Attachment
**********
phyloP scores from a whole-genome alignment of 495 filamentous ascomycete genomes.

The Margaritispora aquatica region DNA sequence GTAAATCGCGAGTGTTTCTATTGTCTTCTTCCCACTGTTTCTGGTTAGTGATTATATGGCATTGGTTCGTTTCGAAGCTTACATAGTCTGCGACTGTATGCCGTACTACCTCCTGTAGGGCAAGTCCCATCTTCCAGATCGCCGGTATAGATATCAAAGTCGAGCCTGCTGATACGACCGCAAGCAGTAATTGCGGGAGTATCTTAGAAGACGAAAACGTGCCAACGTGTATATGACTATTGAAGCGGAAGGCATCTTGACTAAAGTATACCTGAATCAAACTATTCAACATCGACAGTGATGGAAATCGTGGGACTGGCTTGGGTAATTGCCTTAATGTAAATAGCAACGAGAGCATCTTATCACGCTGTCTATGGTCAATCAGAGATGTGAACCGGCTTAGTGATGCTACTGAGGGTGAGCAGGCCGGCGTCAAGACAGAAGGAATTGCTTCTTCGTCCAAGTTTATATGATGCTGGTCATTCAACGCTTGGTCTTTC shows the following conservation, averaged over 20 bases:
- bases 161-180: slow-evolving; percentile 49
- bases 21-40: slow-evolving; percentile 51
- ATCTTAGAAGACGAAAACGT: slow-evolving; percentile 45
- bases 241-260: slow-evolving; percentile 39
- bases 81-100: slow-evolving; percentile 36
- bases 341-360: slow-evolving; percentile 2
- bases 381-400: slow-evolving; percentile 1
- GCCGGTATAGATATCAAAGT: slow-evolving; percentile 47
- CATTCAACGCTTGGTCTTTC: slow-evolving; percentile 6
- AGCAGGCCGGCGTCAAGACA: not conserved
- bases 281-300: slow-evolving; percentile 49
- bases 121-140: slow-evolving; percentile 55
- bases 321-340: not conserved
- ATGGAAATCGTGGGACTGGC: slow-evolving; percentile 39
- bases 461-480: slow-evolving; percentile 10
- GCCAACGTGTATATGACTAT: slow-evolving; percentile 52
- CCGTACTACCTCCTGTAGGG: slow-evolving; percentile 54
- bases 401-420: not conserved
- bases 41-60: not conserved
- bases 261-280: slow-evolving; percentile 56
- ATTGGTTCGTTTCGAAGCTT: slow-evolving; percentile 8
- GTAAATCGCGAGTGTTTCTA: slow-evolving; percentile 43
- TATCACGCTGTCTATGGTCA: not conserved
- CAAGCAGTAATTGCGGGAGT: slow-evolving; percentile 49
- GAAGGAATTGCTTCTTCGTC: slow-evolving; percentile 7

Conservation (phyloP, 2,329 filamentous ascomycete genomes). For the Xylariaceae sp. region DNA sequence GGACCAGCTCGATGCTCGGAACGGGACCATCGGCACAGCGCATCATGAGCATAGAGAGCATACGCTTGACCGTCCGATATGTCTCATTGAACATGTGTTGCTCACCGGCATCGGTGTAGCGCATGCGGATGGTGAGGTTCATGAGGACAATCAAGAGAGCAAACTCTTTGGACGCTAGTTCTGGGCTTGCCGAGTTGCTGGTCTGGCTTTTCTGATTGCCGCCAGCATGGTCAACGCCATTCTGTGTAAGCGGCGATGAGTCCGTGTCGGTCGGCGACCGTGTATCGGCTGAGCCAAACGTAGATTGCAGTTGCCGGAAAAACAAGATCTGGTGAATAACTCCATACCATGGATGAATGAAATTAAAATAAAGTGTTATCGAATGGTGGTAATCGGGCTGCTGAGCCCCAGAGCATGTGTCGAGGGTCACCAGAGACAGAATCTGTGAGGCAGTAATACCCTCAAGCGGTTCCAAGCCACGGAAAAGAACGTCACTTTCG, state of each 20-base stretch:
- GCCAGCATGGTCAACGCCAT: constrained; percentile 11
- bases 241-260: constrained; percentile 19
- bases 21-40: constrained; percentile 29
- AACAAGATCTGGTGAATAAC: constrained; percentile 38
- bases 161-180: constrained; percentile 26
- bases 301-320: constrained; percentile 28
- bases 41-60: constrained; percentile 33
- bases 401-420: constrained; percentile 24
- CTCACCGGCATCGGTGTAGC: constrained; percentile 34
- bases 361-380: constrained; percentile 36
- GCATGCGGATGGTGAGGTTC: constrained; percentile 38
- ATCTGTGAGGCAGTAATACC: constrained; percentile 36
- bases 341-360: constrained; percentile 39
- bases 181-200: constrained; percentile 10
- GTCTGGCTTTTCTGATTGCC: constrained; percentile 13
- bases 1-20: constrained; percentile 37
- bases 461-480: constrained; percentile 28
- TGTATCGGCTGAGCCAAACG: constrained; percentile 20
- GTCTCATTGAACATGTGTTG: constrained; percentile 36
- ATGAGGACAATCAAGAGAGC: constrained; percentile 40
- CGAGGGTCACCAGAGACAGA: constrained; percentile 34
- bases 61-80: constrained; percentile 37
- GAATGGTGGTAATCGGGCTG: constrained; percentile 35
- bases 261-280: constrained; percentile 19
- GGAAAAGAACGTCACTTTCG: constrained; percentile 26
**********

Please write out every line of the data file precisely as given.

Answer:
phyloP scores from a whole-genome alignment of 495 filamentous ascomycete genomes.

The Margaritispora aquatica region DNA sequence GTAAATCGCGAGTGTTTCTATTGTCTTCTTCCCACTGTTTCTGGTTAGTGATTATATGGCATTGGTTCGTTTCGAAGCTTACATAGTCTGCGACTGTATGCCGTACTACCTCCTGTAGGGCAAGTCCCATCTTCCAGATCGCCGGTATAGATATCAAAGTCGAGCCTGCTGATACGACCGCAAGCAGTAATTGCGGGAGTATCTTAGAAGACGAAAACGTGCCAACGTGTATATGACTATTGAAGCGGAAGGCATCTTGACTAAAGTATACCTGAATCAAACTATTCAACATCGACAGTGATGGAAATCGTGGGACTGGCTTGGGTAATTGCCTTAATGTAAATAGCAACGAGAGCATCTTATCACGCTGTCTATGGTCAATCAGAGATGTGAACCGGCTTAGTGATGCTACTGAGGGTGAGCAGGCCGGCGTCAAGACAGAAGGAATTGCTTCTTCGTCCAAGTTTATATGATGCTGGTCATTCAACGCTTGGTCTTTC shows the following conservation, averaged over 20 bases:
- bases 161-180: slow-evolving; percentile 49
- bases 21-40: slow-evolving; percentile 51
- ATCTTAGAAGACGAAAACGT: slow-evolving; percentile 45
- bases 241-260: slow-evolving; percentile 39
- bases 81-100: slow-evolving; percentile 36
- bases 341-360: slow-evolving; percentile 2
- bases 381-400: slow-evolving; percentile 1
- GCCGGTATAGATATCAAAGT: slow-evolving; percentile 47
- CATTCAACGCTTGGTCTTTC: slow-evolving; percentile 6
- AGCAGGCCGGCGTCAAGACA: not conserved
- bases 281-300: slow-evolving; percentile 49
- bases 121-140: slow-evolving; percentile 55
- bases 321-340: not conserved
- ATGGAAATCGTGGGACTGGC: slow-evolving; percentile 39
- bases 461-480: slow-evolving; percentile 10
- GCCAACGTGTATATGACTAT: slow-evolving; percentile 52
- CCGTACTACCTCCTGTAGGG: slow-evolving; percentile 54
- bases 401-420: not conserved
- bases 41-60: not conserved
- bases 261-280: slow-evolving; percentile 56
- ATTGGTTCGTTTCGAAGCTT: slow-evolving; percentile 8
- GTAAATCGCGAGTGTTTCTA: slow-evolving; percentile 43
- TATCACGCTGTCTATGGTCA: not conserved
- CAAGCAGTAATTGCGGGAGT: slow-evolving; percentile 49
- GAAGGAATTGCTTCTTCGTC: slow-evolving; percentile 7

Conservation (phyloP, 2,329 filamentous ascomycete genomes). For the Xylariaceae sp. region DNA sequence GGACCAGCTCGATGCTCGGAACGGGACCATCGGCACAGCGCATCATGAGCATAGAGAGCATACGCTTGACCGTCCGATATGTCTCATTGAACATGTGTTGCTCACCGGCATCGGTGTAGCGCATGCGGATGGTGAGGTTCATGAGGACAATCAAGAGAGCAAACTCTTTGGACGCTAGTTCTGGGCTTGCCGAGTTGCTGGTCTGGCTTTTCTGATTGCCGCCAGCATGGTCAACGCCATTCTGTGTAAGCGGCGATGAGTCCGTGTCGGTCGGCGACCGTGTATCGGCTGAGCCAAACGTAGATTGCAGTTGCCGGAAAAACAAGATCTGGTGAATAACTCCATACCATGGATGAATGAAATTAAAATAAAGTGTTATCGAATGGTGGTAATCGGGCTGCTGAGCCCCAGAGCATGTGTCGAGGGTCACCAGAGACAGAATCTGTGAGGCAGTAATACCCTCAAGCGGTTCCAAGCCACGGAAAAGAACGTCACTTTCG, state of each 20-base stretch:
- GCCAGCATGGTCAACGCCAT: constrained; percentile 11
- bases 241-260: constrained; percentile 19
- bases 21-40: constrained; percentile 29
- AACAAGATCTGGTGAATAAC: constrained; percentile 38
- bases 161-180: constrained; percentile 26
- bases 301-320: constrained; percentile 28
- bases 41-60: constrained; percentile 33
- bases 401-420: constrained; percentile 24
- CTCACCGGCATCGGTGTAGC: constrained; percentile 34
- bases 361-380: constrained; percentile 36
- GCATGCGGATGGTGAGGTTC: constrained; percentile 38
- ATCTGTGAGGCAGTAATACC: constrained; percentile 36
- bases 341-360: constrained; percentile 39
- bases 181-200: constrained; percentile 10
- GTCTGGCTTTTCTGATTGCC: constrained; percentile 13
- bases 1-20: constrained; percentile 37
- bases 461-480: constrained; percentile 28
- TGTATCGGCTGAGCCAAACG: constrained; percentile 20
- GTCTCATTGAACATGTGTTG: constrained; percentile 36
- ATGAGGACAATCAAGAGAGC: constrained; percentile 40
- CGAGGGTCACCAGAGACAGA: constrained; percentile 34
- bases 61-80: constrained; percentile 37
- GAATGGTGGTAATCGGGCTG: constrained; percentile 35
- bases 261-280: constrained; percentile 19
- GGAAAAGAACGTCACTTTCG: constrained; percentile 26